‘Ambushed By CNN’: Firsthand Account of Lamestream Reporting At Georgia Premiere of ‘The Undefeated’

C4P reader Rose F. attended the Kennesaw, Ga. premiere of The Undefeated last night, and files this report, a pre-emptive strike against the potential actions of a biased CNN reporter. (There’s a reason they call it the Communist News Network.)

Last night I attended the premiere of The Undefeated, a new documentary that sheds light on the political career of Governor Sarah Palin. While at the theater, I had the pleasure of shaking the hand of Steve Bannon, the film’s director. I also interacted with a crew from CNN who were covering the event.

Now, I had assumed that the media would be there covering the story surrounding the opening of this film, reporting on such facts as the attendance (sold-out), the mood of the audience (enthusiastic), and the comments from the viewers (highly impressed and supportive, as far as I heard). Silly me. It seems that this crew attended the event with a story already written, and showed up just to collect the footnotes for their piece of investigative journaling.

My part in the story begins when I ducked out of the theater into the hallway amidst another round of rousing applause from the audience, cheering one of Sarah Palin’s bold speeches. I saw a reporter standing nearby with a camera, and I remarked, “It’s too bad you probably can’t take a camera in there for copyright reasons, because there is so much energy in there. I wish you could capture it on camera.”

He asked me whether I was involved in the film’s making, and I told him no, I was just a supporter of Sarah Palin who wanted to learn more about her career. He then asked me if I would like to share my opinion about the film, and I agreed. After all, I am a supporter of Sarah Palin’s, I did enjoy the movie, I did think it was insightful and informative, and I’d be happy to share that opinion on camera.

He started off by asking me if I was a fan of Barack Obama’s, to which I honestly replied, “Not so much.”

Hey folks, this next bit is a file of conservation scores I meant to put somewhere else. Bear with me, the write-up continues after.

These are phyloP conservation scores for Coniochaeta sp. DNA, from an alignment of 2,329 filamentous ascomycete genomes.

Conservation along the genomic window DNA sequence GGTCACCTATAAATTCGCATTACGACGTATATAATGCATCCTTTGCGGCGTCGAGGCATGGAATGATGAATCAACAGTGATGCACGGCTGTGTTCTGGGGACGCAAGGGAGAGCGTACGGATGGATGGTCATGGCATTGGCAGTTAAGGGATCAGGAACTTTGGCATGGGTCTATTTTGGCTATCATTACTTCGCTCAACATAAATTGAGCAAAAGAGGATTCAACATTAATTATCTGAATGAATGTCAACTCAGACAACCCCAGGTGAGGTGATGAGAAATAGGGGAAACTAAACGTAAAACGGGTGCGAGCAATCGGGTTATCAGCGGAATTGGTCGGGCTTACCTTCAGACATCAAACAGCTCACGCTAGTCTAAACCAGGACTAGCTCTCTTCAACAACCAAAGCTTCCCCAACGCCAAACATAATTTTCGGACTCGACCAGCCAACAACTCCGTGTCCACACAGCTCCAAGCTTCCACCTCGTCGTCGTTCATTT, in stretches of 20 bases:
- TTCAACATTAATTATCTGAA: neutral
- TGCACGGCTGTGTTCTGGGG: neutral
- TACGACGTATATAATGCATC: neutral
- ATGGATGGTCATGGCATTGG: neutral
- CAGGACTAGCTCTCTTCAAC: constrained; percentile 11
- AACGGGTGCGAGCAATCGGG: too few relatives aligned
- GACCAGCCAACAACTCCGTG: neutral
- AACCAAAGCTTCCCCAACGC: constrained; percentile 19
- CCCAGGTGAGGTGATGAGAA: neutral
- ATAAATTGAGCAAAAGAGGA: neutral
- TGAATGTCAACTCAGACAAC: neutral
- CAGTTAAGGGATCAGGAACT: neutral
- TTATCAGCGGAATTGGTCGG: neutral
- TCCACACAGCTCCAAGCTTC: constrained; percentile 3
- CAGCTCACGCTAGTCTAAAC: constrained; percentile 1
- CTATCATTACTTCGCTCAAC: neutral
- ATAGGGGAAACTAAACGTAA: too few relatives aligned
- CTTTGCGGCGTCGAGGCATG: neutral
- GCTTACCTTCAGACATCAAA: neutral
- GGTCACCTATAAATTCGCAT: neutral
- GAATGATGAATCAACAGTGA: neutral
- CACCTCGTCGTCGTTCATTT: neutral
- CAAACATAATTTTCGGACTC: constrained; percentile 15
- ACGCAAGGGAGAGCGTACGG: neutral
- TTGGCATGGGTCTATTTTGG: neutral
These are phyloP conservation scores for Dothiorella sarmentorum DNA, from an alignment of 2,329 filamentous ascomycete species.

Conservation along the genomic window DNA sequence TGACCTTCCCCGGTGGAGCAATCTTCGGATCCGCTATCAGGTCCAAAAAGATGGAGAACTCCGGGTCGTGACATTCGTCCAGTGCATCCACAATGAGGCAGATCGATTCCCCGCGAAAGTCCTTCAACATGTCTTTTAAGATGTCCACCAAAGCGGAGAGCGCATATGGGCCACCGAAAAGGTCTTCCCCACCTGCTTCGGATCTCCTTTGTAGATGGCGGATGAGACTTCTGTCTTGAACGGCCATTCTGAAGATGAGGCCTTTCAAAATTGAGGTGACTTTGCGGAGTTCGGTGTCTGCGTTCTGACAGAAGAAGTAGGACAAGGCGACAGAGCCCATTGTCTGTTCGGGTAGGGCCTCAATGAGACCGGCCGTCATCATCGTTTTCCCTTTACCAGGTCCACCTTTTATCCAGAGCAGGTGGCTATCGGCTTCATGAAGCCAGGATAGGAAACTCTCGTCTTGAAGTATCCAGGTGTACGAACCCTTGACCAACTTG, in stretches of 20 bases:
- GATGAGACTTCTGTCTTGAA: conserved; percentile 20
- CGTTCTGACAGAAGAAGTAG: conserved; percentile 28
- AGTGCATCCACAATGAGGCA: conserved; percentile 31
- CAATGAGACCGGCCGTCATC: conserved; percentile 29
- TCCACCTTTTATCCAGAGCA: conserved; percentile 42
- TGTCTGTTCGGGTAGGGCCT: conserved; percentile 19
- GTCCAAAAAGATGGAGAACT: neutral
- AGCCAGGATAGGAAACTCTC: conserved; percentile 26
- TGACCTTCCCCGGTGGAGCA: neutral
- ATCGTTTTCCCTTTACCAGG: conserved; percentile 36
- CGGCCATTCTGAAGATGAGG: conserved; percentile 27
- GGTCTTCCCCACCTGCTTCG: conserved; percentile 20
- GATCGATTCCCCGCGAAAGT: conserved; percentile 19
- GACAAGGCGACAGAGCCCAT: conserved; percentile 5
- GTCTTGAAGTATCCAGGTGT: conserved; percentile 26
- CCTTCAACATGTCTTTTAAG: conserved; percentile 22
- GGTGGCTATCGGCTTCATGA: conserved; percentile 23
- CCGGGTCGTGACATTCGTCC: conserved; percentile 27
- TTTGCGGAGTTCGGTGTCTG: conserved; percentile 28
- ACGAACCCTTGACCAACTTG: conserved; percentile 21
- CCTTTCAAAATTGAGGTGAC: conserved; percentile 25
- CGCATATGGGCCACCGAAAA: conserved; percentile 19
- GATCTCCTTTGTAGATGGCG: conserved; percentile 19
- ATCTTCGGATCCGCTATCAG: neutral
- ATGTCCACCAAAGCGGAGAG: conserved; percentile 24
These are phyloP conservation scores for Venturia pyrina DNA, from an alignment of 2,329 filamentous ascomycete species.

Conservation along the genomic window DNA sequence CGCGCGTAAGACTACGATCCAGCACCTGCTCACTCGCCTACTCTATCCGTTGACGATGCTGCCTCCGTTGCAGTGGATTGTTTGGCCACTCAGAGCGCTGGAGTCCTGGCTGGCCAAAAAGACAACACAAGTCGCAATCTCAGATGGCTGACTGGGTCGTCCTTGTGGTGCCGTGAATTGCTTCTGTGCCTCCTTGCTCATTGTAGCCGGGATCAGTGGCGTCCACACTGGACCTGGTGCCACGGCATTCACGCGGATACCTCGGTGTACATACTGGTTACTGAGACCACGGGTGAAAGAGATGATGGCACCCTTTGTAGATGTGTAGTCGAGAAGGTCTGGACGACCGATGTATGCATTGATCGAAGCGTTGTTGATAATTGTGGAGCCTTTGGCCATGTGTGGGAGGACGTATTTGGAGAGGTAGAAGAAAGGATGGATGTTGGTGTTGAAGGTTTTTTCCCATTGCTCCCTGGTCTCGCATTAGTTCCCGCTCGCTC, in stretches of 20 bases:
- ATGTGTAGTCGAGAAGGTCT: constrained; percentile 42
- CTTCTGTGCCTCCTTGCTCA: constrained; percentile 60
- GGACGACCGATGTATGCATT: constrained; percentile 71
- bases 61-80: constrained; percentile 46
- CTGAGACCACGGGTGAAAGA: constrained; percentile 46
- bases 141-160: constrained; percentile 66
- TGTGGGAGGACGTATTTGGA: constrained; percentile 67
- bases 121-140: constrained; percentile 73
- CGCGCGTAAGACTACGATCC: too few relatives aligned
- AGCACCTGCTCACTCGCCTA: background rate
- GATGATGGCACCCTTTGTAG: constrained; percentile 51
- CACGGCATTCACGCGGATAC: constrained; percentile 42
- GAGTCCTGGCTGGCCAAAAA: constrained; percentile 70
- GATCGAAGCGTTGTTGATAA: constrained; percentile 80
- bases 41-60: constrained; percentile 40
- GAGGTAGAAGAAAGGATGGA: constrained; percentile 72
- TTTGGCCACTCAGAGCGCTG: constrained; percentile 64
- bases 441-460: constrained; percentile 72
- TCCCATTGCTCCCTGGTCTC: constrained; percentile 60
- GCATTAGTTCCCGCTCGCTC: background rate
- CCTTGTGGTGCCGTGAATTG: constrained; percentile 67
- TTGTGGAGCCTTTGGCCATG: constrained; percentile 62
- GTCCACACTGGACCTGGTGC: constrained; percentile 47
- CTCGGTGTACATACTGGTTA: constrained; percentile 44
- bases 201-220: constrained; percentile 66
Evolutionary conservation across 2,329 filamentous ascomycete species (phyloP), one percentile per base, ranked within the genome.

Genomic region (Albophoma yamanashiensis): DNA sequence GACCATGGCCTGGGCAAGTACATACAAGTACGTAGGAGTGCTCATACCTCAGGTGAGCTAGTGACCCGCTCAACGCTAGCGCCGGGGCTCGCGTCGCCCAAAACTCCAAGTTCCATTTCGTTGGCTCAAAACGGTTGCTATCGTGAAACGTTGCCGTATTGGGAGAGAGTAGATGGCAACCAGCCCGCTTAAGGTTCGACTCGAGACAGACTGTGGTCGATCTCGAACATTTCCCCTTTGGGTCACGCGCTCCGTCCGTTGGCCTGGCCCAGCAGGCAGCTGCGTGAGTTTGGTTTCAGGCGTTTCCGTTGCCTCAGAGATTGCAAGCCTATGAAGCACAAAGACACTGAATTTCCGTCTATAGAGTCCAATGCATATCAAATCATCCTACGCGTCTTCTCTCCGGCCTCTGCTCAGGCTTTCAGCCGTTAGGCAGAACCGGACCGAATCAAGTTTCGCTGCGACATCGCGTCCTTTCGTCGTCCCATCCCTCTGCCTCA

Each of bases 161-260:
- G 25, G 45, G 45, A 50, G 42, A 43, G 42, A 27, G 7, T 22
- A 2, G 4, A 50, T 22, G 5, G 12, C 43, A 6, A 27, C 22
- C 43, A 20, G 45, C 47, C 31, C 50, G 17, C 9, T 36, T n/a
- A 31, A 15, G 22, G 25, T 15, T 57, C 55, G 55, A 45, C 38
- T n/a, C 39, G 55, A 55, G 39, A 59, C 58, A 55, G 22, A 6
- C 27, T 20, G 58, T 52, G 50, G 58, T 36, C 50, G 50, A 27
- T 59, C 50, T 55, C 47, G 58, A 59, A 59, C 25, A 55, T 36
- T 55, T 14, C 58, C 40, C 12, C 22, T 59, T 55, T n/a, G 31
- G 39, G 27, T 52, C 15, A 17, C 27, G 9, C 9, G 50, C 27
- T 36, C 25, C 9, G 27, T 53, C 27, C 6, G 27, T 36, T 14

He asked me whether I thought the movie was accurate, whether it represented truth. I said honestly that I believed it was accurate and truthful. He pressed the issue: “Really? Those pictures of cigar-filled back rooms? You think that really happened? The guns and knives? Were there people actually carrying guns and knives?”

I answered that I believed those scenes were dramatized, and merely representative of the culture of corruption that Palin stood up to. Of course thugs aren’t going to pose for a movie. He asked me whether I thought people would make a movie of Obama showing smoke-filled back rooms. I thought this was a foolish and hypothetical line of questioning. As far as I am concerned, if people want to make movies about Obama showing smoke-filled rooms, that’s their business. I replied that Chicago has a reputation for smoke-filled rooms.

He asked if I thought the movie was fair and balanced. I paused for a moment, because I did think it presented a fair image of Governor Palin, but I didn’t want to sound rehearsed or unthinking. I said that I thought some of the imagery depicting the savagery of nature seemed a bit of hyperbole, but I understood that it was just artistic license to make a point.

Then he started asking me questions like, “Do you think the price of oil has gone up since Palin was Governor?” (“Um…well, I know the price of gasoline has gone up over the last few years, so yes, since those are correlated”) and “Do you think something-or-other [alas, I do not have a phonographic memory] did something-or-other in 2002 when Palin was Governor ?” (No, since Sarah Palin was elected Governor in 2006).

There were several other derivative questions about oil, prices, the Bush family, other countries with oil, and whether high-priced oil is good for Alaskans. I tried answering these to the best of my knowledge, but I felt increasingly manipulated. The questions were suggestive, leading, and speculative, and were not really related to the documentary I had just watched.

After he stopped the camera, I said, “You really put me on the spot with all those oil questions.” “Yeah, well, I’m a journalist,” he replied. “I’m pro-low-oil prices, and I think that big oil bought her off.”

So that’s the story. CNN has it that Palin and the Bushes are, if not actually in collusion with one another, at least both in collusion with Big Oil to drive up the price of oil, thus saddling us all with expensive gasoline.